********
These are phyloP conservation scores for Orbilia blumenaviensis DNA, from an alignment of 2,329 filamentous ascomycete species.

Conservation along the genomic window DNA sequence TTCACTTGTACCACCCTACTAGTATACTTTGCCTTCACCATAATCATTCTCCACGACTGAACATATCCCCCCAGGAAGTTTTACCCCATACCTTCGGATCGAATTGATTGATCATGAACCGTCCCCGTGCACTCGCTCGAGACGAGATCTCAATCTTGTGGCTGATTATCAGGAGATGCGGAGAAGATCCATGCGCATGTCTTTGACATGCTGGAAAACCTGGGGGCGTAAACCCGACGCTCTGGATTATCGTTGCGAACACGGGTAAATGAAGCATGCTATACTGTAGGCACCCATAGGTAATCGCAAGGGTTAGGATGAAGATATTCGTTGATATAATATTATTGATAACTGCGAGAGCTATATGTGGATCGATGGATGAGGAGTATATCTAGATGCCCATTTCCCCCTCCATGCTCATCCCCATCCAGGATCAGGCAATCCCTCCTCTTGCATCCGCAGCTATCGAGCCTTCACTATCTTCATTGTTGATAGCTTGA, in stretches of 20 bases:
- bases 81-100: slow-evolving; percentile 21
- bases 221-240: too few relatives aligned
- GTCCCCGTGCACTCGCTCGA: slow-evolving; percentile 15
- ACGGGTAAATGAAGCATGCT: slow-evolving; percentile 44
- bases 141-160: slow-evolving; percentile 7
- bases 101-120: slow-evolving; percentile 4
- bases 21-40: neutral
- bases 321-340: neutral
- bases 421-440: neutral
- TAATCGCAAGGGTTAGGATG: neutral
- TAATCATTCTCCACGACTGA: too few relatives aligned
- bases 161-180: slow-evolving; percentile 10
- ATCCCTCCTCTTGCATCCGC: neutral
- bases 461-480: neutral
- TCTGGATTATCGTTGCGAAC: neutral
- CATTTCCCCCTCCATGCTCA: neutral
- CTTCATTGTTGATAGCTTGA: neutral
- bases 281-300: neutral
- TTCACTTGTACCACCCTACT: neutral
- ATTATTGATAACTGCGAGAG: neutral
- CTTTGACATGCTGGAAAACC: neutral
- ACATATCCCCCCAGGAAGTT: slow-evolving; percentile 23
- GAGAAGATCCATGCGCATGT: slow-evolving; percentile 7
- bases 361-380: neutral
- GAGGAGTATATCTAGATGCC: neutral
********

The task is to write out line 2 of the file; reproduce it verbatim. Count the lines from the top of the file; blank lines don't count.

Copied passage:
Conservation along the genomic window DNA sequence TTCACTTGTACCACCCTACTAGTATACTTTGCCTTCACCATAATCATTCTCCACGACTGAACATATCCCCCCAGGAAGTTTTACCCCATACCTTCGGATCGAATTGATTGATCATGAACCGTCCCCGTGCACTCGCTCGAGACGAGATCTCAATCTTGTGGCTGATTATCAGGAGATGCGGAGAAGATCCATGCGCATGTCTTTGACATGCTGGAAAACCTGGGGGCGTAAACCCGACGCTCTGGATTATCGTTGCGAACACGGGTAAATGAAGCATGCTATACTGTAGGCACCCATAGGTAATCGCAAGGGTTAGGATGAAGATATTCGTTGATATAATATTATTGATAACTGCGAGAGCTATATGTGGATCGATGGATGAGGAGTATATCTAGATGCCCATTTCCCCCTCCATGCTCATCCCCATCCAGGATCAGGCAATCCCTCCTCTTGCATCCGCAGCTATCGAGCCTTCACTATCTTCATTGTTGATAGCTTGA, in stretches of 20 bases: